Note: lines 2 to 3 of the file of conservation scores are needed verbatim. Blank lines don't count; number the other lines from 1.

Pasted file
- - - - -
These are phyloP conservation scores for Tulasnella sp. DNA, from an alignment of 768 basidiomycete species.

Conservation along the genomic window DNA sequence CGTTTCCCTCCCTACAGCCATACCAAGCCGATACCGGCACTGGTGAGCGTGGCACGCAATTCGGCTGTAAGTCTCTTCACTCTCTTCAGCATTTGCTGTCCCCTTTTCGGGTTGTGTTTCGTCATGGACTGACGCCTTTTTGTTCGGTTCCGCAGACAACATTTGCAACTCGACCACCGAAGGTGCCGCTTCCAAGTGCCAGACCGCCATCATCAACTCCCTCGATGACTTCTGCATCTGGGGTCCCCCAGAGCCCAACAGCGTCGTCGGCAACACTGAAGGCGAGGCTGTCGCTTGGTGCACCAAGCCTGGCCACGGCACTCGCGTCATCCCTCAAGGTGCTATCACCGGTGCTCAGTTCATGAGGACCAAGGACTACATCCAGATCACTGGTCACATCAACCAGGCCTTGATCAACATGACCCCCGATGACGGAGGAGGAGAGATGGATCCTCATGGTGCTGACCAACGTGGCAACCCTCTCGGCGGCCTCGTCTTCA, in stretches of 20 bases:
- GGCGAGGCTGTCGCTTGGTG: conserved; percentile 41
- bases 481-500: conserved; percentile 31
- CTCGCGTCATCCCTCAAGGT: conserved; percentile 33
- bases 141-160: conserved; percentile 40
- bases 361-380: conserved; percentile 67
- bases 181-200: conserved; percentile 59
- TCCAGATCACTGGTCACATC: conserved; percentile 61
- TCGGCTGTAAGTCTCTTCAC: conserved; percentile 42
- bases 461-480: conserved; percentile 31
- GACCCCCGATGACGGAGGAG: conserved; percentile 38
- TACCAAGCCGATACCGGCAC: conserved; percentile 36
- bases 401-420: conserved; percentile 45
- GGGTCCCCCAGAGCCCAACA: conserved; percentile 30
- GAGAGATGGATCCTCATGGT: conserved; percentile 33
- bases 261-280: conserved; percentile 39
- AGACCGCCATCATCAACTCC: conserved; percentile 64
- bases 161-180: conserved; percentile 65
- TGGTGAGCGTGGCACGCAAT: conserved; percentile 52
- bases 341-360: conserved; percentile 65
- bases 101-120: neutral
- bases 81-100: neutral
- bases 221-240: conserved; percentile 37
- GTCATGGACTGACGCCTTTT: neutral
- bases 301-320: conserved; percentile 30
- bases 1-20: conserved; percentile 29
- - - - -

Conservation along the genomic window DNA sequence CGTTTCCCTCCCTACAGCCATACCAAGCCGATACCGGCACTGGTGAGCGTGGCACGCAATTCGGCTGTAAGTCTCTTCACTCTCTTCAGCATTTGCTGTCCCCTTTTCGGGTTGTGTTTCGTCATGGACTGACGCCTTTTTGTTCGGTTCCGCAGACAACATTTGCAACTCGACCACCGAAGGTGCCGCTTCCAAGTGCCAGACCGCCATCATCAACTCCCTCGATGACTTCTGCATCTGGGGTCCCCCAGAGCCCAACAGCGTCGTCGGCAACACTGAAGGCGAGGCTGTCGCTTGGTGCACCAAGCCTGGCCACGGCACTCGCGTCATCCCTCAAGGTGCTATCACCGGTGCTCAGTTCATGAGGACCAAGGACTACATCCAGATCACTGGTCACATCAACCAGGCCTTGATCAACATGACCCCCGATGACGGAGGAGGAGAGATGGATCCTCATGGTGCTGACCAACGTGGCAACCCTCTCGGCGGCCTCGTCTTCA, in stretches of 20 bases:
- GGCGAGGCTGTCGCTTGGTG: conserved; percentile 41